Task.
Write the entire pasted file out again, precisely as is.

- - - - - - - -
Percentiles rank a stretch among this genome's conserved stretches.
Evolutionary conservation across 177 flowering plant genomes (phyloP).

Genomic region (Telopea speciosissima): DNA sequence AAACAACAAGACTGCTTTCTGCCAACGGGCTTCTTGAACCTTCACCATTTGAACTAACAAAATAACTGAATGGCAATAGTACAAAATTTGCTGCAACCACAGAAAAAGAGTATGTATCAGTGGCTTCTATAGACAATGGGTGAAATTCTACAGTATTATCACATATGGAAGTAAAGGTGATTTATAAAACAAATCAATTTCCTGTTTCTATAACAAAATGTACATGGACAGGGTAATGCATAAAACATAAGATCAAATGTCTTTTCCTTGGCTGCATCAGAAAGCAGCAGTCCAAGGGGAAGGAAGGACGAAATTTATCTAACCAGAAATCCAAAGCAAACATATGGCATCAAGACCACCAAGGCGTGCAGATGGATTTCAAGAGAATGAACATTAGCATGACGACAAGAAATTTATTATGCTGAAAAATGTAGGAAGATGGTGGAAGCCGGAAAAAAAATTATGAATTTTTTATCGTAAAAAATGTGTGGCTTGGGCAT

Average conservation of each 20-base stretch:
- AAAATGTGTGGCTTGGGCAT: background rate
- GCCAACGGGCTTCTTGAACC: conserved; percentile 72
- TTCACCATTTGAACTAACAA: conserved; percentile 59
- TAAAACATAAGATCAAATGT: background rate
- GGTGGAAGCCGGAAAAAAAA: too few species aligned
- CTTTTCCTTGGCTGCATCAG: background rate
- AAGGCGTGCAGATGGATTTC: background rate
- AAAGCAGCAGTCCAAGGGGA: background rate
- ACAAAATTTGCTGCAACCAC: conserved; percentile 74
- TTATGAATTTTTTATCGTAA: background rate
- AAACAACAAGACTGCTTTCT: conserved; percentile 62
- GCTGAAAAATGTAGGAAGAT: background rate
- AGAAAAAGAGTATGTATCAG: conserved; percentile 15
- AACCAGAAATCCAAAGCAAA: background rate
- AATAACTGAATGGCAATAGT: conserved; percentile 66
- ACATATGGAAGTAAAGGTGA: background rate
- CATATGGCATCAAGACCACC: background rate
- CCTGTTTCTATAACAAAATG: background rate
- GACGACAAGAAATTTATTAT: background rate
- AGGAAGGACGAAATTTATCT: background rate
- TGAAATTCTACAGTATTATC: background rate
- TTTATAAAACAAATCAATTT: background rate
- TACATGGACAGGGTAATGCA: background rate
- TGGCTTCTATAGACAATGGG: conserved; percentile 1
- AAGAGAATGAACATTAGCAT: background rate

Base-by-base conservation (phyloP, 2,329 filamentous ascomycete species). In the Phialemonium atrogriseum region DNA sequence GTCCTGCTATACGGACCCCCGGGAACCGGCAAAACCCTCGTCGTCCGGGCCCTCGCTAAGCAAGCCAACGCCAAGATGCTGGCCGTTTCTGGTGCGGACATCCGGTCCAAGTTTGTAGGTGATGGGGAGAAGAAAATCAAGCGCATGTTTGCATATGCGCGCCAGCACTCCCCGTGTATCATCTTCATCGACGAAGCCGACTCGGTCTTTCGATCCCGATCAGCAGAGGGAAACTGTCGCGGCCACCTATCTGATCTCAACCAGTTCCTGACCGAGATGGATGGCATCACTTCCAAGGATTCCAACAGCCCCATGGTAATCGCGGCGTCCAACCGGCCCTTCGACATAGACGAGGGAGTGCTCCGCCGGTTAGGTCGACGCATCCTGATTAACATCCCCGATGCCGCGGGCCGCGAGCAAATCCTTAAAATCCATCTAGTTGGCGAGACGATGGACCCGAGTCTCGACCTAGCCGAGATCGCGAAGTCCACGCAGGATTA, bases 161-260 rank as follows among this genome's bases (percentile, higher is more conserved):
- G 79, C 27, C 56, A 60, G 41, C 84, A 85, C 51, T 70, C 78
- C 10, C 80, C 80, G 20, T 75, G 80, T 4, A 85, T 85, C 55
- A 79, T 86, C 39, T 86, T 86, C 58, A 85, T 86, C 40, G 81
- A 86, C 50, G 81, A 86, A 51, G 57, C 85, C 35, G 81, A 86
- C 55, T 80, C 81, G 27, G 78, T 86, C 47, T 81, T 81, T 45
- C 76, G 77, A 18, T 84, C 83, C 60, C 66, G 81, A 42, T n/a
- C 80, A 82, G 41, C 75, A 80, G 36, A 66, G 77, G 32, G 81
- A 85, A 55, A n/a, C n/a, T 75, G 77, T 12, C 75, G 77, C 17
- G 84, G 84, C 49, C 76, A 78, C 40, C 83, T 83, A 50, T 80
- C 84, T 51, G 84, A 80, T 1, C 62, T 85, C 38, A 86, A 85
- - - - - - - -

Percentiles rank a stretch among this genome's conserved stretches.
Evolutionary conservation across 177 flowering plant genomes (phyloP).

Genomic region (Telopea speciosissima): DNA sequence AAACAACAAGACTGCTTTCTGCCAACGGGCTTCTTGAACCTTCACCATTTGAACTAACAAAATAACTGAATGGCAATAGTACAAAATTTGCTGCAACCACAGAAAAAGAGTATGTATCAGTGGCTTCTATAGACAATGGGTGAAATTCTACAGTATTATCACATATGGAAGTAAAGGTGATTTATAAAACAAATCAATTTCCTGTTTCTATAACAAAATGTACATGGACAGGGTAATGCATAAAACATAAGATCAAATGTCTTTTCCTTGGCTGCATCAGAAAGCAGCAGTCCAAGGGGAAGGAAGGACGAAATTTATCTAACCAGAAATCCAAAGCAAACATATGGCATCAAGACCACCAAGGCGTGCAGATGGATTTCAAGAGAATGAACATTAGCATGACGACAAGAAATTTATTATGCTGAAAAATGTAGGAAGATGGTGGAAGCCGGAAAAAAAATTATGAATTTTTTATCGTAAAAAATGTGTGGCTTGGGCAT

Average conservation of each 20-base stretch:
- AAAATGTGTGGCTTGGGCAT: background rate
- GCCAACGGGCTTCTTGAACC: conserved; percentile 72
- TTCACCATTTGAACTAACAA: conserved; percentile 59
- TAAAACATAAGATCAAATGT: background rate
- GGTGGAAGCCGGAAAAAAAA: too few species aligned
- CTTTTCCTTGGCTGCATCAG: background rate
- AAGGCGTGCAGATGGATTTC: background rate
- AAAGCAGCAGTCCAAGGGGA: background rate
- ACAAAATTTGCTGCAACCAC: conserved; percentile 74
- TTATGAATTTTTTATCGTAA: background rate
- AAACAACAAGACTGCTTTCT: conserved; percentile 62
- GCTGAAAAATGTAGGAAGAT: background rate
- AGAAAAAGAGTATGTATCAG: conserved; percentile 15
- AACCAGAAATCCAAAGCAAA: background rate
- AATAACTGAATGGCAATAGT: conserved; percentile 66
- ACATATGGAAGTAAAGGTGA: background rate
- CATATGGCATCAAGACCACC: background rate
- CCTGTTTCTATAACAAAATG: background rate
- GACGACAAGAAATTTATTAT: background rate
- AGGAAGGACGAAATTTATCT: background rate
- TGAAATTCTACAGTATTATC: background rate
- TTTATAAAACAAATCAATTT: background rate
- TACATGGACAGGGTAATGCA: background rate
- TGGCTTCTATAGACAATGGG: conserved; percentile 1
- AAGAGAATGAACATTAGCAT: background rate

Base-by-base conservation (phyloP, 2,329 filamentous ascomycete species). In the Phialemonium atrogriseum region DNA sequence GTCCTGCTATACGGACCCCCGGGAACCGGCAAAACCCTCGTCGTCCGGGCCCTCGCTAAGCAAGCCAACGCCAAGATGCTGGCCGTTTCTGGTGCGGACATCCGGTCCAAGTTTGTAGGTGATGGGGAGAAGAAAATCAAGCGCATGTTTGCATATGCGCGCCAGCACTCCCCGTGTATCATCTTCATCGACGAAGCCGACTCGGTCTTTCGATCCCGATCAGCAGAGGGAAACTGTCGCGGCCACCTATCTGATCTCAACCAGTTCCTGACCGAGATGGATGGCATCACTTCCAAGGATTCCAACAGCCCCATGGTAATCGCGGCGTCCAACCGGCCCTTCGACATAGACGAGGGAGTGCTCCGCCGGTTAGGTCGACGCATCCTGATTAACATCCCCGATGCCGCGGGCCGCGAGCAAATCCTTAAAATCCATCTAGTTGGCGAGACGATGGACCCGAGTCTCGACCTAGCCGAGATCGCGAAGTCCACGCAGGATTA, bases 161-260 rank as follows among this genome's bases (percentile, higher is more conserved):
- G 79, C 27, C 56, A 60, G 41, C 84, A 85, C 51, T 70, C 78
- C 10, C 80, C 80, G 20, T 75, G 80, T 4, A 85, T 85, C 55
- A 79, T 86, C 39, T 86, T 86, C 58, A 85, T 86, C 40, G 81
- A 86, C 50, G 81, A 86, A 51, G 57, C 85, C 35, G 81, A 86
- C 55, T 80, C 81, G 27, G 78, T 86, C 47, T 81, T 81, T 45
- C 76, G 77, A 18, T 84, C 83, C 60, C 66, G 81, A 42, T n/a
- C 80, A 82, G 41, C 75, A 80, G 36, A 66, G 77, G 32, G 81
- A 85, A 55, A n/a, C n/a, T 75, G 77, T 12, C 75, G 77, C 17
- G 84, G 84, C 49, C 76, A 78, C 40, C 83, T 83, A 50, T 80
- C 84, T 51, G 84, A 80, T 1, C 62, T 85, C 38, A 86, A 85